Guide To Medieval and Renaissance Manuscripts in the Huntington Library
BOOK OF HOURS, use of Rome1. ff. 1-12v: Calendar in French in red and black with the feasts of the Elevation of Eleutherius (9 July), “Nostre damme de le nive” (5 August), Transfiguration (6 August), Remigius and Piatus (1 October, in red), Piatus (29 October); erasures of red feasts at 20 February, 9 May and 25 August seem to have been those of Eleutherius, the dedication of the Church of St. Mary in Tournai (?), and the translation of Eleutherius; other erasures of red feasts, now illegible, at 28 July, 10 and 15 August; f. 13r-v, ruled as for a calendar, but blank. 2. ff. 14-22 [f. 14, blank]: Short hours of the Cross; f. 22v, ruled, but blank. 3. ff. 23-29v [f. 23, blank]: Short hours of the Holy Spirit; f. 30r-v, ruled, but blank. 4. ff. 31-102 [f. 31, blank]: Hours of the Virgin, use of Rome; suffrages of All Saints from lauds to compline; ff. 93v-94v, Salve Regina; ff. 95-102, weekly variations of psalms at matins; f. 102v, ruled, but blank. 5. ff. 103-121 [f. 103, blank]: Penitential psalms and litany, including Quentin, Remigius, Eleutherius, Brictius, Amand, Sabina; f. 121v, ruled, but blank. 6. ff. 122-166: Office of the Dead, use of Rome; f. 166v, ruled, but blank. 7. ff. 167-190: Prayers as follow: Oroison a nostre dame, Obsecro te…et michi famule tue impetres…[Leroquais, LH 2:346]; O intemerata…orbis terrarum. De te enim…michi miserrime peccatrici…[Wilmart, 494-95]; Ung religieux et chanoine regulier qui eubt nom arnoul…Missus est gabriel angelus…[Leroquais, LH 1:95]; Devote oroison a la vierge marie, Stabat mater dolorosa…[RH 19416] with versicle and prayer, Interveniat pro nobis quesumus domine ihesu christe…; O Domine ihesu christe adoro te in cruce pendentem…[the 7 prayers of Gregory, with indulgence; Leroquais, LH 2:346]. 8. ff. 190v-200: Suffrages of the Trinity, Peter and Paul, Sebastian, Anthony abbot, Adrianus, Piatus, Mary Magdalene, Julianus, Catherine of Alexandria, Barbara, Holy Spirit, Roch. 9. ff. 200-204v: Orison a l’elevation du corps de ihesu crist, Anima christi sanctifica me…[Leroquais, LH 2:340]; Quand on lieve le calice dy, Ave vere sanguis domini nostri ihesu christi…; Quant on veult recepvoir le corps de nostre seigneur ihesu crist, Domine non sum digna ut intres sub tectum meum set tu domine qui dixisti…; Quand on l’a receu, Vera perceptio corporis et sanguinis tui…; Sensieult devote orison que on doit dire pour les trepasses la quelle fu trouvee a romme derriere l’autel en la capelle saint pierre et ordonna et ottroya le pape Jehan XII…, Avete omnes anime fideles…, with versicle, response and prayer, Domine ihesu christe salus et liberatio…[Leroquais, LH 2:341]; f. 205r-v, ruled, but blank. Parchment, ff. ii (modern parchment) + ii (contemporary parchment) + 205 + ii (modern parchment); 167 × 117 (94 × 66) mm. 1 (of uncertain structure up to f. 5) 28 38(+1, f. 14) 48(+1, f. 23 and 9, f. 31) 58 68(+3, f. 43) 78(+7, f. 56) 88 98(+6, f. 72) 108(+3, f. 78) 118(+3, f. 87 and 9, f. 93; with catchword “Domine ne” which refers to quire 13, the beginning of the Penitential psalms) 128(ff. 95-102, the weekly variations of psalms at matins) 138(+1, f. 103) 14-228 236(+4, f. 187) 248 258(-8). Catchwords usually cropped, written in the inner right corner; quire and leaf signatures, often cropped, as letters of the alphabet and roman numerals. 15 long lines, ruled in purple ink; pricking in all 3 outer margins. Written in a gothic book hand. Full page miniatures, executed on the versos of inserted singletons, blank on the rectos; 11 are extant; presumably another 3 were once in the manuscript for terce, sext and the Office of the Dead. The miniatures are enclosed by brightly painted borders of strewn flowers, branchy acanthus, strawberries, insects and birds, of rather poor quality; the facing rectos have similar borders and 4-line initials of branchy acanthus against square colored grounds with a flower in the infilling. The miniatures are: f. 14v (Hours of the Cross), Crucifixion with Mary and John; f. 23v (Hours of the Holy Spirit), Pentecost; f. 31v (Hours of the Virgin), Annunciation; f. 43v (Lauds), Visitation, outside the gates of a town; f. 56v (Prime), Nativity; f. 72v (None), Presentation in the temple; f. 78v (Vespers), Flight into Egypt with falling idol in the background; f. 87v (Compline), Coronation of the Virgin before the Father and the Son as separate figures with the Dove above them; f. 93v (Salve Regina), the Virgin, standing, holding the Child, before an open book; f. 103v (Penitential psalms), David in prayer, facing God the Father, who is depicted in the historiated initial on the facing page; f. 122 (Office of the Dead), text begins with a historiated initial of a skull, the lower border contains the nude body of a dead woman; f. 187v (the 7 O’s of Gregory), John the Baptist, sitting, holding a book and pointing to the Lamb, while in the background he is shown beheaded, as the executioner places his severed head on Salome’s plate. An 11-line miniature, f. 177 (Missus est gabriel) depicts the 4th vision of Mary when she saw her Son risen. Fourteen small miniatures, 7-line: f. 167 (Obsecro te), John supports the body of Christ while Mary and another woman worship him; f. 171 (O Intemerata), Christ showing his wound, and Mary her breast, with God the Father in the background; f. 184v (Stabat mater), Crucifixion; f. 190v (Trinity), God supporting the body of Christ, with the Dove above them; f. 191, Peter and Paul; f. 192, Sebastian, in armor, holding arrows; f. 193, Anthony abbot; f. 194, Adrianus in armor with sword and lion; f. 194v, Piatus in priestly garb, holding the sliced-off top of his head; f. 195, Mary Magdalene; f. 195v, Julian and his wife ferrying the leper across the river; f. 196, Catherine; f. 197, Barbara reading in front of the tower; f. 198 (Holy Spirit), Pentecost; f. 199, Roch showing the sore on his leg to an angel. 2-line initials in branchy white acanthus leaves on olive-green square grounds with gold flecked lines for depth; 1-line initials of painted gold on blue or maroon square grounds. Rubrics in red. Bound by F. Bedford in brown morocco, gilt and blind stamped; gilt edges. Written in the early sixteenth century in Flanders, possibly for use in the diocese of Tournai, given the presence of Piatus twice in the calendar and in the suffrage, and the possibly 3 entries for Eleutherius in the calendar. Northern spellings: bietremieu, mahieu, franchois (in the calendar), tierche, lichon. Feminine forms used in the prayers. On f. i, two sixteenth century possession notes, the first identifying the owner of the book as the “vefve Franchois houselot”; in the second, the owner “yhalian [?] hogheselot” of Lille declares to have received this book from her grandmother in 1571. Belonged to William Bragge, F.S.A., of Shirle Hall, Sheffield (1823-84); his sale, Sotheby’s, 7 June 1876, lot 480 to the dealer B. F. Stevens. Belonged to Robert Hoe: Grolier Club (1892) n. 23; Cat. (1909) pp. 55-56; his sale, Anderson, New York, 1912, pt. IV, n. 2341 to G. D. Smith. Precise source and date of acquisition by Henry E. Huntington unknown. Bibliography: De Ricci, 98. E. Panofsky, Early Netherlandish Painting (Cambridge, Mass. 1953) vol. 1, pp. 263, 463 note 4, erroneously identifying the subject of the miniature on f. 177 as the appearance of Christ to a private gentleman. J. D. Breckenridge, “Et prima vidit: The Iconography of the Appearance of Christ to His Mother,” Art Bulletin 39, 1 (1957) 9-32, especially p. 27 and fig. 13, reproducing f. 177.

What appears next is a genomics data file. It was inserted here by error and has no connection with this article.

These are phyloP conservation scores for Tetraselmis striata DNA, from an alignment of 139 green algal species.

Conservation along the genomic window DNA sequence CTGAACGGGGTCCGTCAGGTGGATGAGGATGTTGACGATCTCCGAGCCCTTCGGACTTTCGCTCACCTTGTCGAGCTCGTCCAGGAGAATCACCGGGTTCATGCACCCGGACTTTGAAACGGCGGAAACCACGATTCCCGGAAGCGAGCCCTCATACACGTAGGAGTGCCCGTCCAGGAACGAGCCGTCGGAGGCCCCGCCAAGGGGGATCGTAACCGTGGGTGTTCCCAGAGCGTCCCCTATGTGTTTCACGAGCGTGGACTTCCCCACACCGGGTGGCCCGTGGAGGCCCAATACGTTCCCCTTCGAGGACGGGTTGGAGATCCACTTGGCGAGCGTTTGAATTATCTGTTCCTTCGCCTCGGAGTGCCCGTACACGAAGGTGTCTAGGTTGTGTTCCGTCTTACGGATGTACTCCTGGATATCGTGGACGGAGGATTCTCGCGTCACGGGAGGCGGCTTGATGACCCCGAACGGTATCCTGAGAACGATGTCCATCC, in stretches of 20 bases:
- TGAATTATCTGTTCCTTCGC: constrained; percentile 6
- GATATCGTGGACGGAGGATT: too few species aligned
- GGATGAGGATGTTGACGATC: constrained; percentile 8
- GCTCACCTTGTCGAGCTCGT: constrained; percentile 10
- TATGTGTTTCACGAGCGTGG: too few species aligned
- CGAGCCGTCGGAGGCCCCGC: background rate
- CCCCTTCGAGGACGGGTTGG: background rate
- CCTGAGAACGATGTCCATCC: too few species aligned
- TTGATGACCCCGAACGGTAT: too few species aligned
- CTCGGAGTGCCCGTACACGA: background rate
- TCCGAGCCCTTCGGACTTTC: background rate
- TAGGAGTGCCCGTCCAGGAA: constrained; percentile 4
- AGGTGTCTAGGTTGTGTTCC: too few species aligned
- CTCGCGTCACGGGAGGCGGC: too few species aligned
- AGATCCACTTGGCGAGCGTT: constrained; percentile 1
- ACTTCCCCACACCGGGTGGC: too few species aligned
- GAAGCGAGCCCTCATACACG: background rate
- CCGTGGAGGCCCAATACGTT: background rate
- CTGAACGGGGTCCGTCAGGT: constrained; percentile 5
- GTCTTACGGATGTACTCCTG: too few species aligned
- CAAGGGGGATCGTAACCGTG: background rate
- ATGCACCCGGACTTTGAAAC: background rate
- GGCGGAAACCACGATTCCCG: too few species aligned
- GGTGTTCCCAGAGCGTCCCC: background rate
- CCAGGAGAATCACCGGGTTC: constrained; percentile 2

Flanders, s. XVIin
C. W. Dutschke with the assistance of R. H. Rouse et al., Guide to Medieval and Renaissance Manuscripts in the Huntington Library (San Marino, 1989). Copyright 1989.
Henry E. Huntington Library and Art Gallery, San Marino, California.
Electronic version encoded by Sharon K, Goetz, 2003.